Implications of physical markers emphasizing female appearance, use of girl Where girl referring to a female athlete over 18 and using a male term are some of the sexist ways that commentators / media are incorporating for female athletes. “You’d hear comments like, she really strong, she must be part of the dudeÂ», Olympian Veronica Bernner noted. Perhaps the most infuriating testimony is the media reference to Serena Williams and her sister as “”Williams brothersFor their muscular physique.
The maintenance of order of femininity is at the heart of women’s sports where they are humiliated for their “”non-female physiqueâ. An upcoming Bollywood film Rashmi rocket with Tapsee Pannu explores a similar theme and raises questions about femininity, what is acceptable or rather natural for women, and who decides these parameters. The film recalls the diminutive definition of biological sex and gender, thus highlighting a neglected demography.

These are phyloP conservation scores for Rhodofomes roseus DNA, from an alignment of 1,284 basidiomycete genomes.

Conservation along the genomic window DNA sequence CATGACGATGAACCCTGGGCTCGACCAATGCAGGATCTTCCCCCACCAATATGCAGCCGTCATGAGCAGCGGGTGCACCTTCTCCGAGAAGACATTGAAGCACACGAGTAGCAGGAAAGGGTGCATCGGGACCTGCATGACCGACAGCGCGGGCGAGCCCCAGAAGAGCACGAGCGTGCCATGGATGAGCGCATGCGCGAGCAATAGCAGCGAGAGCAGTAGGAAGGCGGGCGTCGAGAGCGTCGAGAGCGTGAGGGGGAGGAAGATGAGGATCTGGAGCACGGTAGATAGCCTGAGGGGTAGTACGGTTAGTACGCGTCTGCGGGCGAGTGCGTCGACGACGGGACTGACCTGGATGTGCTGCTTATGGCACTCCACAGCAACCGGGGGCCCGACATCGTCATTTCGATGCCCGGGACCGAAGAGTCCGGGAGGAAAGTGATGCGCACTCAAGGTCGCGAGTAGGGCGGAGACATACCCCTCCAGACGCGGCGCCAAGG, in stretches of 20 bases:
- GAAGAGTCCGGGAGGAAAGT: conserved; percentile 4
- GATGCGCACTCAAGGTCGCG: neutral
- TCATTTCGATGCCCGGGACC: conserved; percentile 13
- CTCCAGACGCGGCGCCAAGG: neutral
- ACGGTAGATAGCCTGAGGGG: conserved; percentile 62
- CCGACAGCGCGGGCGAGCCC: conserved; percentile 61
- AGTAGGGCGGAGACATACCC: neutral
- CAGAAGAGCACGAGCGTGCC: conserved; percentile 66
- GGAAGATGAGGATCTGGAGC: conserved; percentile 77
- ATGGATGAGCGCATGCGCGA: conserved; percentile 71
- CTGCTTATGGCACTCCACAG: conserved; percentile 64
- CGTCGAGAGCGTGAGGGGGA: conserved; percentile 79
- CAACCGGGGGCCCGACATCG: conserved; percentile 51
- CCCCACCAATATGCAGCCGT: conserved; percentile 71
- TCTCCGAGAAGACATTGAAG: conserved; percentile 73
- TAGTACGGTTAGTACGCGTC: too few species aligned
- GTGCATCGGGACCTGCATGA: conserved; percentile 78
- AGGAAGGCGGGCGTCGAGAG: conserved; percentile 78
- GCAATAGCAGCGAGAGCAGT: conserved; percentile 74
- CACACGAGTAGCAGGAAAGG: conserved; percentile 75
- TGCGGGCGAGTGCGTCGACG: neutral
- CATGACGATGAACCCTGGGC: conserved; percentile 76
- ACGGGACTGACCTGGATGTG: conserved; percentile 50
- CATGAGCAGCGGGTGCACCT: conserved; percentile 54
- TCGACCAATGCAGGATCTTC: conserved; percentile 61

Unlike the harsh portrayal of men, the portrayal of female athletes as too feminine rather than heroic or physically powerful, again, opens up a discourse on the male gaze which finds pleasure in seeing a woman as more beautiful and not powerful. This puts men’s sports on a higher pedestal and inevitably lowers the importance of women’s sports. This inadequate representation affects not only the media, but society as a whole.
The media often claim that female athletes can in fact have the power because they are giving them public attention and money for their powerful and beautiful bodies. However, these benefits are simply within the confines of the patriarchal agencies that organize and dominate society. Such perpetuation can reverse the progress of the first and second waves of feminism, tipping society into an archaic era.
Naturally, the media only presents to the public what sells the best, and if the audience is predominantly male, the stereotypical bodily and personal characteristics of women will ultimately increase sales. What needs to be understood is that as long as the media continues to sexualize female athletes, women in general will remain in a less powerful role. In order to elevate the position of women in sport, we must recognize that female athletes are sportswomen and not just bodies to be objectified.
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Swati Joshi is an English Literature Specialist from Jamia Millia Islamia, New Delhi. She sees people between the lines and pauses. When she’s not grooving to Cohen’s music, she certainly reads his poems. Her research interests lie at the intersection of feminist theory, gender studies and postcolonial studies.